There have been a lot posts about patina on numerous outlets. Some people love the artificial "faux-tina" while others despise it. Looking at my Speedmaster Reduced I couldn't help but notice some of the ever-so slight patina on the hands and indices. Its something I have been very excited about so naturally I figured I would give my own thoughts.
I was looking for a Speedmaster and after some research decided that the Speedmaster Reduced was the speedy for me. I noticed that some had natural patina while others did not. The older models from the early 90s had more hues of orange and brown than the model I bought which dates to the late 90s/early 2000s if my memory serves me correctly. So I had to decide, do I want a watch that remains largely white or do I want one with the patina? I opted for white.
Because for this watch, I wanted the opportunity to see it start to age with me. I don't have a distaste for artificial patina nor do I care if people want to buy vintage models with true, age related patina. However, I view both of these options as two sides of the same coin--You get the look but you don't get the experience.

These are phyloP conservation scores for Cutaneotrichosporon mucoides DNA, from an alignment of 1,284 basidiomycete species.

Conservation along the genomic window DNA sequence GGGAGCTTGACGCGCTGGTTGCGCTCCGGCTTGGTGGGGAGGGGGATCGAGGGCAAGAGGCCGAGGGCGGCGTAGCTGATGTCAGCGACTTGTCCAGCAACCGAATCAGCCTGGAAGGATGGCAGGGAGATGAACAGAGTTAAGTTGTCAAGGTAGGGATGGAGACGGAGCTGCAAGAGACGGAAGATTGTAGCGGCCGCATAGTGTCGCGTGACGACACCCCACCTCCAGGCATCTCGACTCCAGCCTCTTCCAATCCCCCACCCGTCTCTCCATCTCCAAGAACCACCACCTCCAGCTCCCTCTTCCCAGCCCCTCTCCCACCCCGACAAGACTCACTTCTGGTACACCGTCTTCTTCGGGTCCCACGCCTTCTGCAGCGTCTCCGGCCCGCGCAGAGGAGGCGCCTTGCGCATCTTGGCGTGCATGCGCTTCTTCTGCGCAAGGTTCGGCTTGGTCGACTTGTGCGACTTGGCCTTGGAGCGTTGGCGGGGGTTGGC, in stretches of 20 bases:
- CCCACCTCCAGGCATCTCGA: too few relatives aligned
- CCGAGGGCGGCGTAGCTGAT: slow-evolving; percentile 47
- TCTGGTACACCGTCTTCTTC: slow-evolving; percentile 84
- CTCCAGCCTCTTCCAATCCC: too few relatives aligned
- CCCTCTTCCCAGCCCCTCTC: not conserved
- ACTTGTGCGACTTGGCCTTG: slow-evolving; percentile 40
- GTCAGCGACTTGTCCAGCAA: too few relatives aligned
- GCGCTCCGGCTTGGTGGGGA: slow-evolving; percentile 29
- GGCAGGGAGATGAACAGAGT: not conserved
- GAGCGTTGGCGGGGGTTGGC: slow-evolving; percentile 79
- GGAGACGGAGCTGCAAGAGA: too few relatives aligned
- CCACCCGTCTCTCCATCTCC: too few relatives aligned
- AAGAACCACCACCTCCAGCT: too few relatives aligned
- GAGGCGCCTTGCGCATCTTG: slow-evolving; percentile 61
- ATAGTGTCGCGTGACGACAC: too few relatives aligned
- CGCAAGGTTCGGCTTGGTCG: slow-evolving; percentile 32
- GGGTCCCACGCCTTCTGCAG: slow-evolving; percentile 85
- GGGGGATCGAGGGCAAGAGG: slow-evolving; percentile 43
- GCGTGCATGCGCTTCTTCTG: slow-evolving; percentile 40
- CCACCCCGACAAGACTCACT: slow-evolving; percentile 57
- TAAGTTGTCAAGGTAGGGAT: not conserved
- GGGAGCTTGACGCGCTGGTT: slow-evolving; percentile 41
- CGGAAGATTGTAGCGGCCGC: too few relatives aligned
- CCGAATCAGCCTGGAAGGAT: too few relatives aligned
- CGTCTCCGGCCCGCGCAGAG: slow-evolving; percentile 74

That to me is the difference. When I see patina on a dial I want it to evoke that sense of weathering from life. Like any of us, watches are subject to aging. For me, I wanted this Speedy to age alongside of me. Buying one that is already orange with age (while still really cool) deprives you of that opportunity, and buying a watch that has artifical patina (something I have started to fall out of favor for personally) also deprives you of the same experience albeit in a different way.
That's not to say either option doesn't have positives. With artifical patina you get a new piece made to look older and avoid the minefield of vintage watches. With a vintage piece you have real weathering but also have to worry about what you're getting as a package. So at the end of the day, if you love it, just do it.
My Speedmaster Reduced is a watch that carries immense meaning to me and seeing it turn those subtle hues of creamy white has impressed upon me the notion that patina shouldn't be bought, nor should it be forced. It should be experienced for oneself as a reminder of who you are, where you've been, and where you're going.